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We extend a prior analysis on the relation between poverty and cancer incidence in a sample of 2.90 million cancers diagnosed in 16 U.S. states plus Los Angeles over the 2005-2009 period by additionally considering stage at diagnosis. Recognizing that higher relative disparities are often found among less-common cancer sites, our analysis incorporated both relative and absolute measures of disparities. Fourteen of the 21 cancer sites analyzed were found to have significant variation by stage; in each instance, diagnosis at distant stage was more likely among residents of high-poverty areas. If the incidence rates found in the lowest-poverty areas for these 21 cancer sites were applied to the entire country, 18,000 fewer distant-stage diagnoses per year would be expected, a reduction of 8%. Conversely, 49,000 additional local-stage diagnoses per year would be expected, an increase of 4%. These figures, strongly influenced by the most common sites of prostate and female breast, speak to the trade-offs inherent in cancer screening. Integrating the type of analysis presented here into routine cancer surveillance activities would permit a more complete understanding of the dynamic nature of the relationship between socioeconomic status and cancer incidence.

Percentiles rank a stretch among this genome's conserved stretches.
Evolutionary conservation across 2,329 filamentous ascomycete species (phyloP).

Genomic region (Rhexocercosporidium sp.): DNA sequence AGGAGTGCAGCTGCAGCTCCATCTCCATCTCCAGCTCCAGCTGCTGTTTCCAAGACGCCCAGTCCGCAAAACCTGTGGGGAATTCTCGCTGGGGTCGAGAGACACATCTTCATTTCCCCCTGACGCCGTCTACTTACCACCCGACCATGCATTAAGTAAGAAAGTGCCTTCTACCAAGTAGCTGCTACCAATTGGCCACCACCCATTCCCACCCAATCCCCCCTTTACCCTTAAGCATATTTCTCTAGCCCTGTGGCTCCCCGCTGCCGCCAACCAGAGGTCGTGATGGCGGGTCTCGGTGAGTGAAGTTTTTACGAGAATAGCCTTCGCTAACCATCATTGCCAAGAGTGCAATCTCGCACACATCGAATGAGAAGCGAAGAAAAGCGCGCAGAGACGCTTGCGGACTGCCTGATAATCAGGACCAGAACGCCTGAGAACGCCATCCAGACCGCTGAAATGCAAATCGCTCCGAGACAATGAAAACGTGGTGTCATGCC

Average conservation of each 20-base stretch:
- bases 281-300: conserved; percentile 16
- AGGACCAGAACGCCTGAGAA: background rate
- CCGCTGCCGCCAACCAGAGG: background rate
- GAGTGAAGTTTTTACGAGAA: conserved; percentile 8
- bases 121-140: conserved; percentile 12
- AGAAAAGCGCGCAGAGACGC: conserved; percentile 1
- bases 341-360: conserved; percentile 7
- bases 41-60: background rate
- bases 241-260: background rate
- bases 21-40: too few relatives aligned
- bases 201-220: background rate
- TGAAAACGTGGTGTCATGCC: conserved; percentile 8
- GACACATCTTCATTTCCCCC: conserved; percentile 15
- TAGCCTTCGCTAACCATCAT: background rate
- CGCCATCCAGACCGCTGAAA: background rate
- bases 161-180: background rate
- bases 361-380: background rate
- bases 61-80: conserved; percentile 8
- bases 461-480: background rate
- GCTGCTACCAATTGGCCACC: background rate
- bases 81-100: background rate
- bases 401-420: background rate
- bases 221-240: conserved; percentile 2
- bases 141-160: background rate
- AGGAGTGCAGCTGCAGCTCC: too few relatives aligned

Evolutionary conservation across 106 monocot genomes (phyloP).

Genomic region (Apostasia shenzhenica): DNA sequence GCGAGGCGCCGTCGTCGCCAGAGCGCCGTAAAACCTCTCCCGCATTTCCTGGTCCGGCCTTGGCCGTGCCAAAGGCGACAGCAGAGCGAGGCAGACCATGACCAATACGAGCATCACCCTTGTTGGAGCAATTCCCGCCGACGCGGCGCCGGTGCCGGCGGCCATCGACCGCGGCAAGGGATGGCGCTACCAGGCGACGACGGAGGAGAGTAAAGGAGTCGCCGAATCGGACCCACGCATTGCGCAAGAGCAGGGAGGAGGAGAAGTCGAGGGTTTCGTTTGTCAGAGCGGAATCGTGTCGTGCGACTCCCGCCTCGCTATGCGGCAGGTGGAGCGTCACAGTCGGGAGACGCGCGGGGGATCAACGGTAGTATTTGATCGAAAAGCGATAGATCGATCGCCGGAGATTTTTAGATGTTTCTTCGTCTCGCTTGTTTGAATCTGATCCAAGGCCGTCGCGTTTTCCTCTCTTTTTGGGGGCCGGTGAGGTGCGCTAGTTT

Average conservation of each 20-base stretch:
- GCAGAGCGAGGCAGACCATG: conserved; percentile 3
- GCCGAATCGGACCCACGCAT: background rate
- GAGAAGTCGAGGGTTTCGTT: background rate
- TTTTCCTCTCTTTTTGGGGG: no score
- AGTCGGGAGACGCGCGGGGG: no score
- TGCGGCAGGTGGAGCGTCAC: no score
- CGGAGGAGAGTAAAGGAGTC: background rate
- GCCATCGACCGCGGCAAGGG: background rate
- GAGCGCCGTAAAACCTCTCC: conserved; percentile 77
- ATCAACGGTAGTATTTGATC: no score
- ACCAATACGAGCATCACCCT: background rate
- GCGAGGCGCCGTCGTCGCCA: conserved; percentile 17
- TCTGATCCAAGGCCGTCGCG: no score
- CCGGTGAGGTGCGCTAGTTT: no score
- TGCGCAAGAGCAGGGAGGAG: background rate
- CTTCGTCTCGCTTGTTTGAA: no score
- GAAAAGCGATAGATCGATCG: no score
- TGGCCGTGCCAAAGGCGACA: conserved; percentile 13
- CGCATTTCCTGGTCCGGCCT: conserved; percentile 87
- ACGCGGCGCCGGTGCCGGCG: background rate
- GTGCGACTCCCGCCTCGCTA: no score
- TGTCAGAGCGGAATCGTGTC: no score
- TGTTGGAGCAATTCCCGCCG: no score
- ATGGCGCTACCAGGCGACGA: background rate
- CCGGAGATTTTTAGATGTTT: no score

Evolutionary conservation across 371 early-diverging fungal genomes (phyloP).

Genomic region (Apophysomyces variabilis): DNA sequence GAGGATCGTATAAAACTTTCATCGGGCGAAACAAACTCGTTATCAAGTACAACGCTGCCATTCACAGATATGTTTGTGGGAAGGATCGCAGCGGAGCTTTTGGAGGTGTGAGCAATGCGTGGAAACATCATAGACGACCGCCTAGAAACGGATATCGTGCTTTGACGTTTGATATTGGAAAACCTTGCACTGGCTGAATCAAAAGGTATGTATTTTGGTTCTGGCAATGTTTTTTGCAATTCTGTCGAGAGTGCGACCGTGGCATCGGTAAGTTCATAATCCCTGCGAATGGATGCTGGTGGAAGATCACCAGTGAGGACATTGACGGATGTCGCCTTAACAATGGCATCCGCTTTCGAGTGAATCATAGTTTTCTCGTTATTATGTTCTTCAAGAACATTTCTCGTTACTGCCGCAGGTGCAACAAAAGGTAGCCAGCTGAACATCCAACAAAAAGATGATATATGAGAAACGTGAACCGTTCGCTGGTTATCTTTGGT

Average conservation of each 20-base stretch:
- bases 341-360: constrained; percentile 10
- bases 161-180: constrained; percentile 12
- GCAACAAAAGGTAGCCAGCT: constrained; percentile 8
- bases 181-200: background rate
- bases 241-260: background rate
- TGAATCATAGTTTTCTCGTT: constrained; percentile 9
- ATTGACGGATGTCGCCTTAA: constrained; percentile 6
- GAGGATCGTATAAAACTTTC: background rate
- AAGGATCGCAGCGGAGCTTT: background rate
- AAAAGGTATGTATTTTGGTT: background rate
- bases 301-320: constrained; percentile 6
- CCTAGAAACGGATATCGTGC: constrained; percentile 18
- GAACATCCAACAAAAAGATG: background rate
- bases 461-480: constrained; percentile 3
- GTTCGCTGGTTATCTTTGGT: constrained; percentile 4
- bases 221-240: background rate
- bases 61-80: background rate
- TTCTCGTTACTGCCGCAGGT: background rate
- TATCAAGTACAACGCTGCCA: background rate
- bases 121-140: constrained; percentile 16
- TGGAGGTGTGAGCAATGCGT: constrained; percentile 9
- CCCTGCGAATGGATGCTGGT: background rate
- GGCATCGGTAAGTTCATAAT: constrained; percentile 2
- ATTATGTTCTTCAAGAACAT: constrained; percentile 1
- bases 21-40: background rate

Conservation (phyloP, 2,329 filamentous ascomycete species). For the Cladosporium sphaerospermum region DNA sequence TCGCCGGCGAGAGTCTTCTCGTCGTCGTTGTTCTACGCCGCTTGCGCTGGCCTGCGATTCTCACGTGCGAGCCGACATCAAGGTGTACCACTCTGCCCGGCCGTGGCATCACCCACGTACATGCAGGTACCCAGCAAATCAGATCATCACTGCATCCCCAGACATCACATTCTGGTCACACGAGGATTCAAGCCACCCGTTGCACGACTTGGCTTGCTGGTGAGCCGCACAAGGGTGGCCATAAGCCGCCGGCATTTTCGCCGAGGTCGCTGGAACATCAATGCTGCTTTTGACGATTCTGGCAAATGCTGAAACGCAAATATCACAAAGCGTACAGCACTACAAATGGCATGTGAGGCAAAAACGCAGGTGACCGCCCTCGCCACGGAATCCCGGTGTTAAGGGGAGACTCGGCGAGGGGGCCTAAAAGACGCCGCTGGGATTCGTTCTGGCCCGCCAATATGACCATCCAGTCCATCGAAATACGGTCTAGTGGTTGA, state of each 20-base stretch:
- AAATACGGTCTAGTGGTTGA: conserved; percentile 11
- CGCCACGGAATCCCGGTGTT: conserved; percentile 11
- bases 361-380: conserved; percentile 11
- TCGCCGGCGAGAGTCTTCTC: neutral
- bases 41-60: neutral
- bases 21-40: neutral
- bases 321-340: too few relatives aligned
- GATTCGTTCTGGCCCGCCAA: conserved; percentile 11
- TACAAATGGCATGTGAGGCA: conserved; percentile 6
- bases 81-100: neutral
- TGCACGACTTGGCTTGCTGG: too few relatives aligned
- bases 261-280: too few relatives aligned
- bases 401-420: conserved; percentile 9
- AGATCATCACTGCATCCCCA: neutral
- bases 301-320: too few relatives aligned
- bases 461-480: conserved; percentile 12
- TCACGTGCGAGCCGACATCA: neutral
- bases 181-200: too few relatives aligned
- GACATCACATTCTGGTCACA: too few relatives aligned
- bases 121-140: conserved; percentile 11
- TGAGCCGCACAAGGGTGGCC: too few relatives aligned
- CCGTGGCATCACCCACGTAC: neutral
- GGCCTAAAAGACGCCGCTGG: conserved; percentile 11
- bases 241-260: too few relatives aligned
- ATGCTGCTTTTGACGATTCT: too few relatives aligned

This is a preprint version of a paper to be submitted for formal peer review in September, 2015.



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